In a sense, this was very lucky. When someone shows you their worst selves, that is often after years together, a shared home, or maybe even a marriage. At that point, it’s usually emotionally and perhaps even logistically very difficult to walk away. On date #1, not so much!

And yet, Jack persisted.

Over the course of the next few weeks, Henry, who was already living paycheck to paycheck, was fired from his new job (for which he relocated internationally) for having a shouting match with the boss, and had a dramatic fight with his older sister, who was his only acquaintance in this new country and perhaps his only source of financial support.

It also became clear the guy was an alcoholic and drug addict. Without a job or the help of his sister, who do you think he immediately turned to for money? Yup, Jack.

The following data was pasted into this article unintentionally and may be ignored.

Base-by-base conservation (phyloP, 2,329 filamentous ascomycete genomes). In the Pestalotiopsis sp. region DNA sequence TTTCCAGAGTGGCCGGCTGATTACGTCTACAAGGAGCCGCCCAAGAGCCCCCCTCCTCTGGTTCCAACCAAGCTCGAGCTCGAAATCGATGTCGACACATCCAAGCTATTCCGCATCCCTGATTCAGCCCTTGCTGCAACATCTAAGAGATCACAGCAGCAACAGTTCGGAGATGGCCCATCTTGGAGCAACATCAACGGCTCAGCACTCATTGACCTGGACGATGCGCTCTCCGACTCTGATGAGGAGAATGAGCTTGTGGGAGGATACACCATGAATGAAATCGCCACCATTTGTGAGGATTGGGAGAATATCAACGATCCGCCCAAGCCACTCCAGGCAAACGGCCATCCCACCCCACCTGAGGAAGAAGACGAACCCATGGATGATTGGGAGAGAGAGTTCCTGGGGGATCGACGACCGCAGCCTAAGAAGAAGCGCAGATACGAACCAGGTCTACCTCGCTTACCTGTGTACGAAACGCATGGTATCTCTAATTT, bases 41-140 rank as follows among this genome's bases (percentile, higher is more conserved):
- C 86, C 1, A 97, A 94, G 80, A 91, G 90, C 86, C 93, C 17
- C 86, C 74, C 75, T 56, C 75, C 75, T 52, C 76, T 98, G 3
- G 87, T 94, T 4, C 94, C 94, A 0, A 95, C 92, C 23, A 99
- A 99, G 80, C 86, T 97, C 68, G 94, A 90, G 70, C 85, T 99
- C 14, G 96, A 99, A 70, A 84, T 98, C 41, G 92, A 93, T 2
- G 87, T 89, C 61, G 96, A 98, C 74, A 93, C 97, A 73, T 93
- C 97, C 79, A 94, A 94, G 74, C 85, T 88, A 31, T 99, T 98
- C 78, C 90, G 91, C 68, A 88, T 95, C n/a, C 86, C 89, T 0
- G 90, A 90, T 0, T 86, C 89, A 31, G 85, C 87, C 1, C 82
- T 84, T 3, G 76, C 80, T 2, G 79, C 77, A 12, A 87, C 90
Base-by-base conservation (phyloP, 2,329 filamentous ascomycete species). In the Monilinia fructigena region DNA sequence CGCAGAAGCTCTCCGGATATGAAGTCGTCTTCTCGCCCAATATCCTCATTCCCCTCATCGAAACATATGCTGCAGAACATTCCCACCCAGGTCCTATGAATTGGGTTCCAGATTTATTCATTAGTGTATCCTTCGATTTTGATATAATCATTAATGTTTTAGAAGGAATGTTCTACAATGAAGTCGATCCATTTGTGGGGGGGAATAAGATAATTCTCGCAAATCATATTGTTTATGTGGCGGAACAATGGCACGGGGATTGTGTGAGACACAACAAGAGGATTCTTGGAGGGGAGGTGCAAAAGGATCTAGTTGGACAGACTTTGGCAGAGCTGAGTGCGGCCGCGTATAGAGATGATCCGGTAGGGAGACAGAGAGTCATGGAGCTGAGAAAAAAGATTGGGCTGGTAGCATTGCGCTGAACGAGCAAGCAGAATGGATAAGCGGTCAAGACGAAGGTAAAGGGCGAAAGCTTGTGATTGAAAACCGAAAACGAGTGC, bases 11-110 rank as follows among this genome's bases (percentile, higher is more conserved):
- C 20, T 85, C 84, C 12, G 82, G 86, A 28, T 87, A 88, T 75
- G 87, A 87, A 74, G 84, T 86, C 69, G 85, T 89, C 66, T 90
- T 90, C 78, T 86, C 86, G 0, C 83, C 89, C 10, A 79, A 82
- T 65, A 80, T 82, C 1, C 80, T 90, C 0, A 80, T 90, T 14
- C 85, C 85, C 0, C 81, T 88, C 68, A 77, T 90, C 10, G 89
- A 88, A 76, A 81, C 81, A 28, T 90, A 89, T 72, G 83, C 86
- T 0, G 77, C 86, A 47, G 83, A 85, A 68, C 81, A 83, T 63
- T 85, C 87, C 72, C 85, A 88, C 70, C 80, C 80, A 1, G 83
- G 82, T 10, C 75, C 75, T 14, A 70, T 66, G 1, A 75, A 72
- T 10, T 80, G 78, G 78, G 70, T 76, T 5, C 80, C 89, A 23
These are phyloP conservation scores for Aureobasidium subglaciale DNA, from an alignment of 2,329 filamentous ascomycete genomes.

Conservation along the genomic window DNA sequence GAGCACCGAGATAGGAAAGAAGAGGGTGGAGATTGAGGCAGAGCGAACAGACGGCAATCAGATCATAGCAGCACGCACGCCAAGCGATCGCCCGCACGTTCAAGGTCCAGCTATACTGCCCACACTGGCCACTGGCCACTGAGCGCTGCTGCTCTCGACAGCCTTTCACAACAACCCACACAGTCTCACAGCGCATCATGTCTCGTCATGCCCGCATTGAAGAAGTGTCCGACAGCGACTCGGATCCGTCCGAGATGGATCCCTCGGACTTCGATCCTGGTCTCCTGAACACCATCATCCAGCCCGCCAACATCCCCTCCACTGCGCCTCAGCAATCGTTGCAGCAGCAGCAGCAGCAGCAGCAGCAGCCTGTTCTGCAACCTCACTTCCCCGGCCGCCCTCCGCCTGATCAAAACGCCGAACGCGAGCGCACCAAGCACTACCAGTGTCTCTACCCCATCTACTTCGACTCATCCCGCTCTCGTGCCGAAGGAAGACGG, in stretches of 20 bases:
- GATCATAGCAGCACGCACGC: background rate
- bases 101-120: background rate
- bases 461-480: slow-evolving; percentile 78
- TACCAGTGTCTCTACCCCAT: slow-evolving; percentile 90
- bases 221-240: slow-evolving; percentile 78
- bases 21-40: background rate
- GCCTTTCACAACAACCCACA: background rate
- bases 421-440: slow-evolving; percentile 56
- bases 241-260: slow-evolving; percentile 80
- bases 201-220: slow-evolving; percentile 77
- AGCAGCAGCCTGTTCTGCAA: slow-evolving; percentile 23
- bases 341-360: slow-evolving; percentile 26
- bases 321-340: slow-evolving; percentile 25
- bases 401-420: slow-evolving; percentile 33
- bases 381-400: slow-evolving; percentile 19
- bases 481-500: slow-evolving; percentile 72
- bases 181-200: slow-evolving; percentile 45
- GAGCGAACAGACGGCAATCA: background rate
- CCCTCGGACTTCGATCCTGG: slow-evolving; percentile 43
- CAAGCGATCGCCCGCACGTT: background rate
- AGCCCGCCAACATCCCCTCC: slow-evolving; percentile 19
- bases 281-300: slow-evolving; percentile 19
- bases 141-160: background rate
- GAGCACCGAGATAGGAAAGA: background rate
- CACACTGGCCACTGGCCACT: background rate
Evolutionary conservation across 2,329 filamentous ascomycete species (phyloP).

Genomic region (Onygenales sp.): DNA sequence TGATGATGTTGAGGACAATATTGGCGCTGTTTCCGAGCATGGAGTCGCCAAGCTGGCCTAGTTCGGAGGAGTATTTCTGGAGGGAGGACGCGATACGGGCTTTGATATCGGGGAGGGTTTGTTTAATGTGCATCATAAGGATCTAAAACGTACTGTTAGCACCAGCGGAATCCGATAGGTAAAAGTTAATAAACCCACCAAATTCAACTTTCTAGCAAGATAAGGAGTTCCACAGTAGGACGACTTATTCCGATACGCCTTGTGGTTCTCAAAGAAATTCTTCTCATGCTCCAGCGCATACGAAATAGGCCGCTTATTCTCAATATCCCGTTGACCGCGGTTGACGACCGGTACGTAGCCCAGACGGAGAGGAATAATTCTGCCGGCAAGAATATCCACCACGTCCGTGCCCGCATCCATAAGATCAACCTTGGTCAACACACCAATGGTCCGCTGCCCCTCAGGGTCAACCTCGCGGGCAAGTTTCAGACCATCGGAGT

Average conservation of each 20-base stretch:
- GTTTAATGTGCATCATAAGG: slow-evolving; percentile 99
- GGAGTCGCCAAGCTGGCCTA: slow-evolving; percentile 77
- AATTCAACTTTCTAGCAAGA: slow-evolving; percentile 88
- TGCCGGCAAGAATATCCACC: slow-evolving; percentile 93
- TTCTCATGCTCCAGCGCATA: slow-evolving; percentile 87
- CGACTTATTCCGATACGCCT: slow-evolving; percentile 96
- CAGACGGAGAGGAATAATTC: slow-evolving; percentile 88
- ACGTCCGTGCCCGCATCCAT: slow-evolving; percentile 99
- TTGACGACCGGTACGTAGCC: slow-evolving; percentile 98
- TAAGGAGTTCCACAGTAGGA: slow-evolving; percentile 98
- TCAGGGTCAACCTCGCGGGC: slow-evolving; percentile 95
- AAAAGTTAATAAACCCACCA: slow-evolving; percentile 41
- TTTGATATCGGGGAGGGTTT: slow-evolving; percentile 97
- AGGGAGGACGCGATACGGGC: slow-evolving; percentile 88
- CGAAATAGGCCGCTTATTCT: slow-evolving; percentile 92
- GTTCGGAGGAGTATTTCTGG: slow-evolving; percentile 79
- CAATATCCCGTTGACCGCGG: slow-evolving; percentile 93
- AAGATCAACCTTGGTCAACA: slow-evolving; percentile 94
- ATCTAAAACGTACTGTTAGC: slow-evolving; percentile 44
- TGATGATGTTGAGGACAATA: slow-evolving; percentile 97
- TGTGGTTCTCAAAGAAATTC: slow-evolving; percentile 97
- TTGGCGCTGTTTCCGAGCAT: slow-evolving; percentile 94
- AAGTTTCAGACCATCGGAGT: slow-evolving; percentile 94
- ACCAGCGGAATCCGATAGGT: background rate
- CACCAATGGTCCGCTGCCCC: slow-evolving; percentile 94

Before too long, Henry’s temper tantrums were directed at Jack’s friends, including myself. The first day I met him, Henry screamed and yelled at me over dinner. In short order, the temper tantrums were turned on Jack, and soon the words became closed fists. He beat up Jack a few times—once leaving Jack with a pair of black eyes—and yet, it was Henry who dumped Jack. Jack kept coming back for more!

This all unfolded over the course of about six months. During this time, Jack frequently sought my advice. Whenever we talked, I of course let him know how unacceptable Henry’s behavior was, but also tried to get Jack to accept the deeper reality of the situation—that no one who was okay with themselves would tolerate this type of behavior from someone else and that Jack needed to really work on himself.